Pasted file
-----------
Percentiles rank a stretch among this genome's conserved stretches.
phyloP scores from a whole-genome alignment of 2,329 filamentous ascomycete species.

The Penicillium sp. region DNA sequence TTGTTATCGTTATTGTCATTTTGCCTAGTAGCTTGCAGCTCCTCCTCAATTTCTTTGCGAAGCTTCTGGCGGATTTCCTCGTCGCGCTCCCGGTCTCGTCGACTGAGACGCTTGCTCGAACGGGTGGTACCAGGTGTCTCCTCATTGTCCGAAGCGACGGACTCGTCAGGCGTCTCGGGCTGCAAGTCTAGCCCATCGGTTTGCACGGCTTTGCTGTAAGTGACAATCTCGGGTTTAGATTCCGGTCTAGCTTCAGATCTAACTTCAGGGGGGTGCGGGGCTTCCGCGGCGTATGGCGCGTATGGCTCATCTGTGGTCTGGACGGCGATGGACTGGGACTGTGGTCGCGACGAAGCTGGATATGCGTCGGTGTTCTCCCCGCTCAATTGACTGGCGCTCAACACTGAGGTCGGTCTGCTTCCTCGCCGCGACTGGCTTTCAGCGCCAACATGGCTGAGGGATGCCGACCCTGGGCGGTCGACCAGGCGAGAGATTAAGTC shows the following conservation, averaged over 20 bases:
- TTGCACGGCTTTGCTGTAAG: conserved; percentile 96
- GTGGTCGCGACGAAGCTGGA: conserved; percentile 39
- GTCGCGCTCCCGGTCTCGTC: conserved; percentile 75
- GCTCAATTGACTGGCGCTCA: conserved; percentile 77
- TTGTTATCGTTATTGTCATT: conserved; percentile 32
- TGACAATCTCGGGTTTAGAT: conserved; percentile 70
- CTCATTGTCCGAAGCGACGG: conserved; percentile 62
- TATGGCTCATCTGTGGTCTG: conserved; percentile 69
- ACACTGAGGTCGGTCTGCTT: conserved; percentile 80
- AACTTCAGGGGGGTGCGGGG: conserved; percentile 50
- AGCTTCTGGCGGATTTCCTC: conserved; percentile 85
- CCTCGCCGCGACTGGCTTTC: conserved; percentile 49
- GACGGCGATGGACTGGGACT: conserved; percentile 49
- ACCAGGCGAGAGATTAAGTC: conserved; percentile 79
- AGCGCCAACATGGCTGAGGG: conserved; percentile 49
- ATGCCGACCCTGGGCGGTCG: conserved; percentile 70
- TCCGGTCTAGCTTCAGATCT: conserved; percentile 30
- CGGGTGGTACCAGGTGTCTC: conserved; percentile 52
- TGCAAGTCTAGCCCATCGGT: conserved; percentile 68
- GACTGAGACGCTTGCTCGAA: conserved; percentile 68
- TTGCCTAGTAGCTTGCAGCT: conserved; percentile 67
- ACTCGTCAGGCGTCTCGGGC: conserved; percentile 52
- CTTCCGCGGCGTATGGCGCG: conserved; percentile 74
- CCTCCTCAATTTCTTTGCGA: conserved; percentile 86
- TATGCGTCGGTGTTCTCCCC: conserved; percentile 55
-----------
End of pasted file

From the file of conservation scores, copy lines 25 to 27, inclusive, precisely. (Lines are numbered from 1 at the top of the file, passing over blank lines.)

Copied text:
- ACTCGTCAGGCGTCTCGGGC: conserved; percentile 52
- CTTCCGCGGCGTATGGCGCG: conserved; percentile 74
- CCTCCTCAATTTCTTTGCGA: conserved; percentile 86